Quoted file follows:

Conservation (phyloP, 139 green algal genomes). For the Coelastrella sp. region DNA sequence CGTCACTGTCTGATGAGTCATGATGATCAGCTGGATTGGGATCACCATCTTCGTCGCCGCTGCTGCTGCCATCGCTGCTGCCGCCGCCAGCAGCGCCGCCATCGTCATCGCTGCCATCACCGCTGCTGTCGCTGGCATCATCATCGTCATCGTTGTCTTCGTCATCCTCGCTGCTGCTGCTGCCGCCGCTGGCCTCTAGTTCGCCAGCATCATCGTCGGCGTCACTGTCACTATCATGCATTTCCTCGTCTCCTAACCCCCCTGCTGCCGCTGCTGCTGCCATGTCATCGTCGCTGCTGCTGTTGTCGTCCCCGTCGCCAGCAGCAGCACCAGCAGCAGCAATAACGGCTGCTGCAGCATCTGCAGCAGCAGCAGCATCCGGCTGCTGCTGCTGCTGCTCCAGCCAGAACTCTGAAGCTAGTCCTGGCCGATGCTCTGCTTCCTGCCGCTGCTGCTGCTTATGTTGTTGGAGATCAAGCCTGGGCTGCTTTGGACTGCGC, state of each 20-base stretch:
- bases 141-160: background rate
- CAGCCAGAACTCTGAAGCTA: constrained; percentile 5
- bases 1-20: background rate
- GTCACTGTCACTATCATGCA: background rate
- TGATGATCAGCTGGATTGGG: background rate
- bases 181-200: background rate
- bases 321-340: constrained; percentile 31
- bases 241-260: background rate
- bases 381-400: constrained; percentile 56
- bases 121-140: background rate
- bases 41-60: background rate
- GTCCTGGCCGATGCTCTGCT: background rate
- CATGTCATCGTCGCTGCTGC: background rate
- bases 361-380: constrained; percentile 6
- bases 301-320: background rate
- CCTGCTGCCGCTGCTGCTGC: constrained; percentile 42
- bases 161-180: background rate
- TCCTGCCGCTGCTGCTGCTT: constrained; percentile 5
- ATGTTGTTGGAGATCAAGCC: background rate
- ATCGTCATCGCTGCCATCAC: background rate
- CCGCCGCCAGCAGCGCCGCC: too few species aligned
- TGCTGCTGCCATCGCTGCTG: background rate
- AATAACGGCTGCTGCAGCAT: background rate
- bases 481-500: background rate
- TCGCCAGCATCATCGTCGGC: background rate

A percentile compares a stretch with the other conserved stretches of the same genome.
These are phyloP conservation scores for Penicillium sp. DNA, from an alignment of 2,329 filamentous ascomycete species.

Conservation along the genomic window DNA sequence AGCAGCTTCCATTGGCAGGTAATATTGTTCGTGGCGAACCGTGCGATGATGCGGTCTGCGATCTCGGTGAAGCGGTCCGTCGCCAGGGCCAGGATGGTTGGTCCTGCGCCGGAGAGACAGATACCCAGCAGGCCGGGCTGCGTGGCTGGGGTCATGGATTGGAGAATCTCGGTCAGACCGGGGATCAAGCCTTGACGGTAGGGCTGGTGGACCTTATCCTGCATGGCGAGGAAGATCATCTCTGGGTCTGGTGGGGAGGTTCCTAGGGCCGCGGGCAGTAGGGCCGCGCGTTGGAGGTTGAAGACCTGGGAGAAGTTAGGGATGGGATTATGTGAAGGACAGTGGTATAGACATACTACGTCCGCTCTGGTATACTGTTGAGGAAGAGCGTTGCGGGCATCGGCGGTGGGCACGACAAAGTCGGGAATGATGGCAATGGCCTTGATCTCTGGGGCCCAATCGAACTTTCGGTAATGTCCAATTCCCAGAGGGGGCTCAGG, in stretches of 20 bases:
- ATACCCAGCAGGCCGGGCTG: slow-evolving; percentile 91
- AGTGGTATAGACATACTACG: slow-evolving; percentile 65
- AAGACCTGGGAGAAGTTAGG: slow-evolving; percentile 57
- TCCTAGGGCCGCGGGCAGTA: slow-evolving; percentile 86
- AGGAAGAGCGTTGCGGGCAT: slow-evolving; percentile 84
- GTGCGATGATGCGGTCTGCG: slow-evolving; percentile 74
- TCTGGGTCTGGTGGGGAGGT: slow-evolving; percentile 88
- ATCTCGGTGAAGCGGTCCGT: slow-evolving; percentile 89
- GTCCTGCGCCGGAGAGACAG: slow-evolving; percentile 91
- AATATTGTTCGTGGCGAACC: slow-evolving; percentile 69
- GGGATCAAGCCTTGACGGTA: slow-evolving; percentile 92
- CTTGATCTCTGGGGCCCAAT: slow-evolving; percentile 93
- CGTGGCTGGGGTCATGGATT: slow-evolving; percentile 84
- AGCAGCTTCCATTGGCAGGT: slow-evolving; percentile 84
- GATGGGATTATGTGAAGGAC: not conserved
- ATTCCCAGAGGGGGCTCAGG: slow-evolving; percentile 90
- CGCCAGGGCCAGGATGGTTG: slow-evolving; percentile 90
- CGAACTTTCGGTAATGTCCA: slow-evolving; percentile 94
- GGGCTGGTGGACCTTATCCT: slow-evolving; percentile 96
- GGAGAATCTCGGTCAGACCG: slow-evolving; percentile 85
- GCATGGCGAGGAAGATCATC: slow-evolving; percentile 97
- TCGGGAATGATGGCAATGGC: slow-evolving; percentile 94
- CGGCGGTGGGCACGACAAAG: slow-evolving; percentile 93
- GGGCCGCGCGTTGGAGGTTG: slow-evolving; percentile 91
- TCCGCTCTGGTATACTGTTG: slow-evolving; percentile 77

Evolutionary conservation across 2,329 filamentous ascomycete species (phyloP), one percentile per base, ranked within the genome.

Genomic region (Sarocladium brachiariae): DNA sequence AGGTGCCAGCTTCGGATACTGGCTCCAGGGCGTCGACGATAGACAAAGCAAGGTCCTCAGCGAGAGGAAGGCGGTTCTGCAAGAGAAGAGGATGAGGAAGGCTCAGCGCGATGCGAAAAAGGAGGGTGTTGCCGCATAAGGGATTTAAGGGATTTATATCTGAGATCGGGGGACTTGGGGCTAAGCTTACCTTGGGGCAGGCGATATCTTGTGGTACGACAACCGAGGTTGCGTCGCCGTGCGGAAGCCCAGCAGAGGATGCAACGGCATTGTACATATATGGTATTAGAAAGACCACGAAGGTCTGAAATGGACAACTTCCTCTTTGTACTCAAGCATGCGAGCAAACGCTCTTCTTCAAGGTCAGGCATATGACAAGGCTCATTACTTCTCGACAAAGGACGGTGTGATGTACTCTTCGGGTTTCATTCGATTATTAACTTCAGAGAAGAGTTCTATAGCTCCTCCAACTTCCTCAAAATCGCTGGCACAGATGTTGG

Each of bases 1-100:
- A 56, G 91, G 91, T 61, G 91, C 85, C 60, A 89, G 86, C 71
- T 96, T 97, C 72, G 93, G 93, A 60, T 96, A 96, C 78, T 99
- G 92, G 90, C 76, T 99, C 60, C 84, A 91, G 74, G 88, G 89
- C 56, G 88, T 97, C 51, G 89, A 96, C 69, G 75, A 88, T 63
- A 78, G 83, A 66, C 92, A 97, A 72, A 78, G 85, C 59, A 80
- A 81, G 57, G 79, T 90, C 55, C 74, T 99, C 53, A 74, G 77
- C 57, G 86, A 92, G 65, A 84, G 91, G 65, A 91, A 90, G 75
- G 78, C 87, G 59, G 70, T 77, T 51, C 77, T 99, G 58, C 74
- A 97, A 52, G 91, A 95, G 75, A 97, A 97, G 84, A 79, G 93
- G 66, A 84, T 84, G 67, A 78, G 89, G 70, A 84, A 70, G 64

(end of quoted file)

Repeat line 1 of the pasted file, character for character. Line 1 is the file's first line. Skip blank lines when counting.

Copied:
Conservation (phyloP, 139 green algal genomes). For the Coelastrella sp. region DNA sequence CGTCACTGTCTGATGAGTCATGATGATCAGCTGGATTGGGATCACCATCTTCGTCGCCGCTGCTGCTGCCATCGCTGCTGCCGCCGCCAGCAGCGCCGCCATCGTCATCGCTGCCATCACCGCTGCTGTCGCTGGCATCATCATCGTCATCGTTGTCTTCGTCATCCTCGCTGCTGCTGCTGCCGCCGCTGGCCTCTAGTTCGCCAGCATCATCGTCGGCGTCACTGTCACTATCATGCATTTCCTCGTCTCCTAACCCCCCTGCTGCCGCTGCTGCTGCCATGTCATCGTCGCTGCTGCTGTTGTCGTCCCCGTCGCCAGCAGCAGCACCAGCAGCAGCAATAACGGCTGCTGCAGCATCTGCAGCAGCAGCAGCATCCGGCTGCTGCTGCTGCTGCTCCAGCCAGAACTCTGAAGCTAGTCCTGGCCGATGCTCTGCTTCCTGCCGCTGCTGCTGCTTATGTTGTTGGAGATCAAGCCTGGGCTGCTTTGGACTGCGC, state of each 20-base stretch: